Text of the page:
On a white restaurant tablecloth in San Francisco, under the glow of a stained-glass dome ceiling with images of laurels, fleur-de-lis, and a ship, rested a portion of metal the size of a shallot. Around it, three men were having lunch one day in the summer of 2018. Jacques Vallée, a French information scientist, was explaining to Max Platzer, editor of a top aeronautics journal, how the metal had come into his possession. The story wound back more than four decades, he said serenely, to an unexplained episode in Council Bluffs, Iowa.
On a cold Saturday night in late 1977, firefighters and police had responded to calls about a roundish, reddish object with blinking lights that hovered above the treetops in a public park, then dumped a bright mass onto the ground. When investigators arrived on the scene, they found a 4- by 6-foot puddle of metal, molten like lava, that lit the surrounding grass on fire before cooling. All told, 11 people from four separate groups gave similar accounts of the incident.
A piece of this puddle was now sitting a few inches from Platzer’s plate. The mystery, Vallée said, was where the material came from originally. Metallurgical analyses at the time showed that it consisted mostly of iron, with traces of carbon, titanium, and other elements—basically, steel alloy scrambled to what looked like cast iron. It couldn’t be satellite debris or equipment falling from a plane, Vallée pointed out; those wouldn’t have gotten hot enough to melt, and they would have cratered the ground. Nor, for the same reasons, could it be a meteorite. And there wasn’t enough nickel for a meteorite anyway.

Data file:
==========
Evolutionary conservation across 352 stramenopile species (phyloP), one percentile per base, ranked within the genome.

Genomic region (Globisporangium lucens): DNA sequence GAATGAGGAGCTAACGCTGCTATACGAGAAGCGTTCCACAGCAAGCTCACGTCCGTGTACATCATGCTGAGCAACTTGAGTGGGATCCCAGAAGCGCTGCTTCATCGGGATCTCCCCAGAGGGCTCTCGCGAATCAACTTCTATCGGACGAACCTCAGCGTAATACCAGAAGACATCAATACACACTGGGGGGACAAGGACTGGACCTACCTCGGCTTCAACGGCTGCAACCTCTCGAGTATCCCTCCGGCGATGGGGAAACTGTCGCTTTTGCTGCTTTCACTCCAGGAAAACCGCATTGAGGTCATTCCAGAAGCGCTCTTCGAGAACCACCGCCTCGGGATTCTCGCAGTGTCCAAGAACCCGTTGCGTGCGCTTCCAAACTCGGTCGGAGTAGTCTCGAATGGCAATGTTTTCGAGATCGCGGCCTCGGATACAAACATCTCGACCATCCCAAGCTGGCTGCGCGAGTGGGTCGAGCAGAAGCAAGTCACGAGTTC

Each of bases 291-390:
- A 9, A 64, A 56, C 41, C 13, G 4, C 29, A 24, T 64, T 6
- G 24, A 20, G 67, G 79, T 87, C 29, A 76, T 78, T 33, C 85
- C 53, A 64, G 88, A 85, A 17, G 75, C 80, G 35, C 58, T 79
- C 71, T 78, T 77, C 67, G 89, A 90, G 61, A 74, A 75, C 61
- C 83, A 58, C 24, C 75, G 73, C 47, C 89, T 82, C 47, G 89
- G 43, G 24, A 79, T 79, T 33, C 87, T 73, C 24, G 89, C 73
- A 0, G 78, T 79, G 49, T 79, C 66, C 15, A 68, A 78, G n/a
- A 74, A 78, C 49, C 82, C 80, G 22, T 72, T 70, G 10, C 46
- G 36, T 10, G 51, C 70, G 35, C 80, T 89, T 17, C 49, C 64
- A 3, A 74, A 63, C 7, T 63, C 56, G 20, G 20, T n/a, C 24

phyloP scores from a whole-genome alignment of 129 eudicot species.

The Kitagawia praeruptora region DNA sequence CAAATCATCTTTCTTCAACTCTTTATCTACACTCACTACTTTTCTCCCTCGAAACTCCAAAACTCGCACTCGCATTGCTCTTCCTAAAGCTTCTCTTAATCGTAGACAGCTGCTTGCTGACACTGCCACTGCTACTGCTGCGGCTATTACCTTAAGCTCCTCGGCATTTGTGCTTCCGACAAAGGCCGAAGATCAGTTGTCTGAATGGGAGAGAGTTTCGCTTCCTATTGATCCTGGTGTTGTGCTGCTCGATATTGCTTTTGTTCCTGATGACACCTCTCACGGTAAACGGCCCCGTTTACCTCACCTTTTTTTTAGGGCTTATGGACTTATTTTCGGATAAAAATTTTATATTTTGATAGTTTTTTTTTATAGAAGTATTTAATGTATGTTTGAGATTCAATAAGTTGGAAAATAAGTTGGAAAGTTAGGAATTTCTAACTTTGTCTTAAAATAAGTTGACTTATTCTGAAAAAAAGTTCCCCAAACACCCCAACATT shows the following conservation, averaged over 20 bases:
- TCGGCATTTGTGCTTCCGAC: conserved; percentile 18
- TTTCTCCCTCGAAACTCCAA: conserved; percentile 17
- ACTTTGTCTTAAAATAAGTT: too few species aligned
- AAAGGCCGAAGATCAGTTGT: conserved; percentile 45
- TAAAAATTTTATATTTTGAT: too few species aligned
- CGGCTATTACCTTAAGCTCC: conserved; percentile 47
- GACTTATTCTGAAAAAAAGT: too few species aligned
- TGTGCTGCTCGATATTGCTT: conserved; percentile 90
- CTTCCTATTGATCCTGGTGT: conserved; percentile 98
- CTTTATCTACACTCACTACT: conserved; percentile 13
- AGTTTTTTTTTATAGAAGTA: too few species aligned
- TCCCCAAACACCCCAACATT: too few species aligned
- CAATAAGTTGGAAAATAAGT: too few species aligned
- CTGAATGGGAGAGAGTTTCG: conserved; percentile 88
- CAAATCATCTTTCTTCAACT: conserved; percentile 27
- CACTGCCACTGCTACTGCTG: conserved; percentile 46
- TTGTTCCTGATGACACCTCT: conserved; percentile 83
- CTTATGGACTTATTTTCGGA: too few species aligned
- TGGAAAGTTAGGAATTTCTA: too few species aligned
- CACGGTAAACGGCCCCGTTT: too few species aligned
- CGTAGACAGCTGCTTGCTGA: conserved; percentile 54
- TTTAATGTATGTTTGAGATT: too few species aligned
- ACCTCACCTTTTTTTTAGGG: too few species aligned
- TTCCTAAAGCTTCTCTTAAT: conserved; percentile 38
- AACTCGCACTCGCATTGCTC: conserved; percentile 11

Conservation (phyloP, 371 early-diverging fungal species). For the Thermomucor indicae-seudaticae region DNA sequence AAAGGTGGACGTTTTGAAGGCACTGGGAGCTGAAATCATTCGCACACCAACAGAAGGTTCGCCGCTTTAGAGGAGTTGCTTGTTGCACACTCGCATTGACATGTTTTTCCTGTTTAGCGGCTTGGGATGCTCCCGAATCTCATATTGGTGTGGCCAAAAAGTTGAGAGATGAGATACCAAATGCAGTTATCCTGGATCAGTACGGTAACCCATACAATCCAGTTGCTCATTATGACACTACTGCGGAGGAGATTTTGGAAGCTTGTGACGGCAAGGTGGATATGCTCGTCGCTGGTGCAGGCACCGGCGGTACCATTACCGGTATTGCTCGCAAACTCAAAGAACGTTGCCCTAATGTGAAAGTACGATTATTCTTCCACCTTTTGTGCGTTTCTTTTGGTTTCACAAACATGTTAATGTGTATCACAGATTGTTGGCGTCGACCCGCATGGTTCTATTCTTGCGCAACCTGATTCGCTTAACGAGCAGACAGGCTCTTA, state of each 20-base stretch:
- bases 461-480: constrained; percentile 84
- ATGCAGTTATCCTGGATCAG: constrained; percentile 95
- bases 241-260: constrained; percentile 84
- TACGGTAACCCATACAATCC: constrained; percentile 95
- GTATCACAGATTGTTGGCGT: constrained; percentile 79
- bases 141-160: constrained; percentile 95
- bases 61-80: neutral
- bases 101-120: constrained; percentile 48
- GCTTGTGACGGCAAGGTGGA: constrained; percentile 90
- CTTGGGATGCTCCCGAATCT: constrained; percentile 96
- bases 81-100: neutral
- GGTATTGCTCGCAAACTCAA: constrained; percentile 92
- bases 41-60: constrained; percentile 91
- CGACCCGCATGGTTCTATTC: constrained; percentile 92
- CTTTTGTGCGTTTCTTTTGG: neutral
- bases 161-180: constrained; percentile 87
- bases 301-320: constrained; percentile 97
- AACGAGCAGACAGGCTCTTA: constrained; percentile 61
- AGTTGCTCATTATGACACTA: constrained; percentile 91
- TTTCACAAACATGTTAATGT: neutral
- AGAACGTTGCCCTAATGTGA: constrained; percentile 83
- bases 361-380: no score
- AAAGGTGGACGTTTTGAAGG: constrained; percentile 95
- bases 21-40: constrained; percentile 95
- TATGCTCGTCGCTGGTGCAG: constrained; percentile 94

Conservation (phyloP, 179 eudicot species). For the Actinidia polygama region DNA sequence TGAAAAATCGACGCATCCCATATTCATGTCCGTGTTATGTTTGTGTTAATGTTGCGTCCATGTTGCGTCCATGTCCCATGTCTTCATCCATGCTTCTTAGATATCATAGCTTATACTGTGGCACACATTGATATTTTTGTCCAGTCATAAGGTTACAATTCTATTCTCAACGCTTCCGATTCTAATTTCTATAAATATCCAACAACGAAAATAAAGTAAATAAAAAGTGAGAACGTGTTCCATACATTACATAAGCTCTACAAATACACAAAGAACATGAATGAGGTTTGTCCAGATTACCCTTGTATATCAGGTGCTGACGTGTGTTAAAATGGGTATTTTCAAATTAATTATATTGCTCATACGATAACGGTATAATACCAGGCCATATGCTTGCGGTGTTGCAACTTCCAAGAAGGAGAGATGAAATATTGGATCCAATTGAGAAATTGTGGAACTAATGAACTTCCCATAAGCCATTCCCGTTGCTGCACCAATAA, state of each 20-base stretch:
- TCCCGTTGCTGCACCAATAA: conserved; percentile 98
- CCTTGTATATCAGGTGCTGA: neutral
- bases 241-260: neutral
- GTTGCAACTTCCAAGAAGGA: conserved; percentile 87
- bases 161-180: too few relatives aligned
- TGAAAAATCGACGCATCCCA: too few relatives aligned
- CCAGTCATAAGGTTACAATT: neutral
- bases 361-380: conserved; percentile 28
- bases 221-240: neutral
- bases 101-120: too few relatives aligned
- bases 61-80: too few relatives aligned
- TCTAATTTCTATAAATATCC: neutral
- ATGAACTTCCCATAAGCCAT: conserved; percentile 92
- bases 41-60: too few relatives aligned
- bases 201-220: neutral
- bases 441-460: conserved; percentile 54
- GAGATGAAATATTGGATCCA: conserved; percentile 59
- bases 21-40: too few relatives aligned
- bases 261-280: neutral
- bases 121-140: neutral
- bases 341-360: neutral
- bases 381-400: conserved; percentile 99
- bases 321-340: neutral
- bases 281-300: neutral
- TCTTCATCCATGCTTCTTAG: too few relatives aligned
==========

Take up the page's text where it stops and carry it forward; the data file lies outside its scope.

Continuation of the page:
Could a hoaxer have poured the metal in place? Unlikely, Vallée said. That would have required an industrial furnace, plus some way of transporting the molten material. A canvassing of the local metal businesses had turned up nothing. Thermite was a possibility; it burns hot enough to melt steel and wouldn’t produce a crater. But to create the cast-iron-like material that Platzer saw before him, the perpetrator would have had to douse the puddle in water, and the water would have frozen, and there was no ice on the scene.
Vallée thought the metal deserved a look with the latest technology. This was where the third man at the table came in.
Garry Nolan, now eating a burger, was a pathology professor at Stanford University School of Medicine. His specialty was analyzing cells, especially cancer and immune cells, but some of his techniques worked on inorganic matter too. His equipment could, for instance, parse a metal sample at the atomic level, telling you not only which elements it contained but also which variants, or isotopes, of those elements, and where inside the sample they occurred. This, in turn, could offer clues as to where the material was manufactured—on Earth? elsewhere?—and possibly even its purpose.
Platzer was not the sort you’d expect to attend a lunch about UFOs. He made his bones working on the Saturn V rocket, the launch vehicle that conveyed humans to the moon, and he taught for three decades at the Naval Postgraduate School. But he had made inquiries into these two men. Nolan’s reputation was “impeccable,” he told me later, and Vallée’s was “outstanding.”
Vallée, who is 82 now, has celestite eyes, a strong nose, and a head of sterling hair that seems to riff on tinfoil hats. Beneath the rare hair is a rarer mind. His recollections from a six-decade career as a scientist and technologist include helping NASA map Mars; creating the first electronic database for heart-transplant patients; working on Arpanet, the internet’s ancestor; developing networking software that was adopted by the British Library, the US National Security Agency, and 72 nuclear power plants around the world; and guiding more than a hundred million dollars in high tech investment as a venture capitalist.